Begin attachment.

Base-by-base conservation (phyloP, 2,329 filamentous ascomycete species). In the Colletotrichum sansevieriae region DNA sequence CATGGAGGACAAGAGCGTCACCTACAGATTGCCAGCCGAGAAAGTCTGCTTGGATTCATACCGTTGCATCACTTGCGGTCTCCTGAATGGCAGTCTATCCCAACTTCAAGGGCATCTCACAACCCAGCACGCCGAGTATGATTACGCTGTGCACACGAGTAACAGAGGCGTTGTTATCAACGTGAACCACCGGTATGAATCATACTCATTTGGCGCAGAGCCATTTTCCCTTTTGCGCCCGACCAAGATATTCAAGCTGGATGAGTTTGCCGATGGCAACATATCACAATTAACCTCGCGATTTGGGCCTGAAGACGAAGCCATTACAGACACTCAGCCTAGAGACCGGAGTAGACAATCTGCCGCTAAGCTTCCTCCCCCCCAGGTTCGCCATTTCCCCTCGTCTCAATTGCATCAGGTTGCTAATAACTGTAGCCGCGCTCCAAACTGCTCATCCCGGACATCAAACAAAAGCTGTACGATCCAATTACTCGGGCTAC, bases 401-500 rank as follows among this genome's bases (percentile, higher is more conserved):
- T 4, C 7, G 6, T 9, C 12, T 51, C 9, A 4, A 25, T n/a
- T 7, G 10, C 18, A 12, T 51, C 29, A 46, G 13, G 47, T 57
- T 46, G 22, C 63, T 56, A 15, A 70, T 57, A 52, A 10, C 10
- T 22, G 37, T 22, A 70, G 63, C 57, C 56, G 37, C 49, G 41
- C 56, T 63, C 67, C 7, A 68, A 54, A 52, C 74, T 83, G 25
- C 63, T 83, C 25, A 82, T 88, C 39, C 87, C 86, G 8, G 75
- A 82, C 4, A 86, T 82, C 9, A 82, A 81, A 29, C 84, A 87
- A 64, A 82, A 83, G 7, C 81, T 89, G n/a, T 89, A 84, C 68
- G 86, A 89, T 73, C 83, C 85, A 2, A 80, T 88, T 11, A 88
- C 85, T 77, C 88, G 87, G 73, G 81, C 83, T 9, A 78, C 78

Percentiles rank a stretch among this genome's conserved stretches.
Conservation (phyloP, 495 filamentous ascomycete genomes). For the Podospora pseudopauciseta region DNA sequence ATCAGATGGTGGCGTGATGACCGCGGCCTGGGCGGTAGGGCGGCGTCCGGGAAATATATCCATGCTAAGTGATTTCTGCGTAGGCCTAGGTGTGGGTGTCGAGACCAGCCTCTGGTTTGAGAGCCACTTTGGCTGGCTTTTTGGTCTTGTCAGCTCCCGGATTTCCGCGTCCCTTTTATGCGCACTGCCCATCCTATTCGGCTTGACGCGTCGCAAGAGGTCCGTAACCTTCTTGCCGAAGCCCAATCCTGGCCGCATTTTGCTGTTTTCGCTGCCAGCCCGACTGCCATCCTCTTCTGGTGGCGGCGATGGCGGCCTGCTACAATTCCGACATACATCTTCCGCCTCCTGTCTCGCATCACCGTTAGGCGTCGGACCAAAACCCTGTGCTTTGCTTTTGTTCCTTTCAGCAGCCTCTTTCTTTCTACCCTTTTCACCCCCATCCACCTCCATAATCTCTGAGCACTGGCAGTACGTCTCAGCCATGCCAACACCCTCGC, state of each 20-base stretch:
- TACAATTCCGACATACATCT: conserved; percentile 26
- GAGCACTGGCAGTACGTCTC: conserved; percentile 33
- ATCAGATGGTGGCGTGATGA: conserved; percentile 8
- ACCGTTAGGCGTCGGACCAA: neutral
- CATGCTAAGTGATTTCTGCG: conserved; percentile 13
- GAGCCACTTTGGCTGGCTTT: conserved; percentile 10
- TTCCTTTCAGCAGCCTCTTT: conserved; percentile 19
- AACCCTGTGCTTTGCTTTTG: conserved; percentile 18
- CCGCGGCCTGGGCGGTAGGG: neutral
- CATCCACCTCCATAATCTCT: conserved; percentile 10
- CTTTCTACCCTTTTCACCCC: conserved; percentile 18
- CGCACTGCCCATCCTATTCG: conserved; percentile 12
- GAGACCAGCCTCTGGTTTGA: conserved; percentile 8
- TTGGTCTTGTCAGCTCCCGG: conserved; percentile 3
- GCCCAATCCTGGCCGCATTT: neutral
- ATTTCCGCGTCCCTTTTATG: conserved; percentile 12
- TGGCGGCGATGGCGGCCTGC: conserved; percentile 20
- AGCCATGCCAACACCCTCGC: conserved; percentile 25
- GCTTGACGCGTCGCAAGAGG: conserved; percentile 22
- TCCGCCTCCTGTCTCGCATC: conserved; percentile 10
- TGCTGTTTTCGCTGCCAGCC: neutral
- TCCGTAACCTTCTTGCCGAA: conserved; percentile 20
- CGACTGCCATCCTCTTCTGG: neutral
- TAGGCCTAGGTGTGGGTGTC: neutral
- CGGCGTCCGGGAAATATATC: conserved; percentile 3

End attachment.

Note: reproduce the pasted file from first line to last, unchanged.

Base-by-base conservation (phyloP, 2,329 filamentous ascomycete species). In the Colletotrichum sansevieriae region DNA sequence CATGGAGGACAAGAGCGTCACCTACAGATTGCCAGCCGAGAAAGTCTGCTTGGATTCATACCGTTGCATCACTTGCGGTCTCCTGAATGGCAGTCTATCCCAACTTCAAGGGCATCTCACAACCCAGCACGCCGAGTATGATTACGCTGTGCACACGAGTAACAGAGGCGTTGTTATCAACGTGAACCACCGGTATGAATCATACTCATTTGGCGCAGAGCCATTTTCCCTTTTGCGCCCGACCAAGATATTCAAGCTGGATGAGTTTGCCGATGGCAACATATCACAATTAACCTCGCGATTTGGGCCTGAAGACGAAGCCATTACAGACACTCAGCCTAGAGACCGGAGTAGACAATCTGCCGCTAAGCTTCCTCCCCCCCAGGTTCGCCATTTCCCCTCGTCTCAATTGCATCAGGTTGCTAATAACTGTAGCCGCGCTCCAAACTGCTCATCCCGGACATCAAACAAAAGCTGTACGATCCAATTACTCGGGCTAC, bases 401-500 rank as follows among this genome's bases (percentile, higher is more conserved):
- T 4, C 7, G 6, T 9, C 12, T 51, C 9, A 4, A 25, T n/a
- T 7, G 10, C 18, A 12, T 51, C 29, A 46, G 13, G 47, T 57
- T 46, G 22, C 63, T 56, A 15, A 70, T 57, A 52, A 10, C 10
- T 22, G 37, T 22, A 70, G 63, C 57, C 56, G 37, C 49, G 41
- C 56, T 63, C 67, C 7, A 68, A 54, A 52, C 74, T 83, G 25
- C 63, T 83, C 25, A 82, T 88, C 39, C 87, C 86, G 8, G 75
- A 82, C 4, A 86, T 82, C 9, A 82, A 81, A 29, C 84, A 87
- A 64, A 82, A 83, G 7, C 81, T 89, G n/a, T 89, A 84, C 68
- G 86, A 89, T 73, C 83, C 85, A 2, A 80, T 88, T 11, A 88
- C 85, T 77, C 88, G 87, G 73, G 81, C 83, T 9, A 78, C 78

Percentiles rank a stretch among this genome's conserved stretches.
Conservation (phyloP, 495 filamentous ascomycete genomes). For the Podospora pseudopauciseta region DNA sequence ATCAGATGGTGGCGTGATGACCGCGGCCTGGGCGGTAGGGCGGCGTCCGGGAAATATATCCATGCTAAGTGATTTCTGCGTAGGCCTAGGTGTGGGTGTCGAGACCAGCCTCTGGTTTGAGAGCCACTTTGGCTGGCTTTTTGGTCTTGTCAGCTCCCGGATTTCCGCGTCCCTTTTATGCGCACTGCCCATCCTATTCGGCTTGACGCGTCGCAAGAGGTCCGTAACCTTCTTGCCGAAGCCCAATCCTGGCCGCATTTTGCTGTTTTCGCTGCCAGCCCGACTGCCATCCTCTTCTGGTGGCGGCGATGGCGGCCTGCTACAATTCCGACATACATCTTCCGCCTCCTGTCTCGCATCACCGTTAGGCGTCGGACCAAAACCCTGTGCTTTGCTTTTGTTCCTTTCAGCAGCCTCTTTCTTTCTACCCTTTTCACCCCCATCCACCTCCATAATCTCTGAGCACTGGCAGTACGTCTCAGCCATGCCAACACCCTCGC, state of each 20-base stretch:
- TACAATTCCGACATACATCT: conserved; percentile 26
- GAGCACTGGCAGTACGTCTC: conserved; percentile 33
- ATCAGATGGTGGCGTGATGA: conserved; percentile 8
- ACCGTTAGGCGTCGGACCAA: neutral
- CATGCTAAGTGATTTCTGCG: conserved; percentile 13
- GAGCCACTTTGGCTGGCTTT: conserved; percentile 10
- TTCCTTTCAGCAGCCTCTTT: conserved; percentile 19
- AACCCTGTGCTTTGCTTTTG: conserved; percentile 18
- CCGCGGCCTGGGCGGTAGGG: neutral
- CATCCACCTCCATAATCTCT: conserved; percentile 10
- CTTTCTACCCTTTTCACCCC: conserved; percentile 18
- CGCACTGCCCATCCTATTCG: conserved; percentile 12
- GAGACCAGCCTCTGGTTTGA: conserved; percentile 8
- TTGGTCTTGTCAGCTCCCGG: conserved; percentile 3
- GCCCAATCCTGGCCGCATTT: neutral
- ATTTCCGCGTCCCTTTTATG: conserved; percentile 12
- TGGCGGCGATGGCGGCCTGC: conserved; percentile 20
- AGCCATGCCAACACCCTCGC: conserved; percentile 25
- GCTTGACGCGTCGCAAGAGG: conserved; percentile 22
- TCCGCCTCCTGTCTCGCATC: conserved; percentile 10
- TGCTGTTTTCGCTGCCAGCC: neutral
- TCCGTAACCTTCTTGCCGAA: conserved; percentile 20
- CGACTGCCATCCTCTTCTGG: neutral
- TAGGCCTAGGTGTGGGTGTC: neutral
- CGGCGTCCGGGAAATATATC: conserved; percentile 3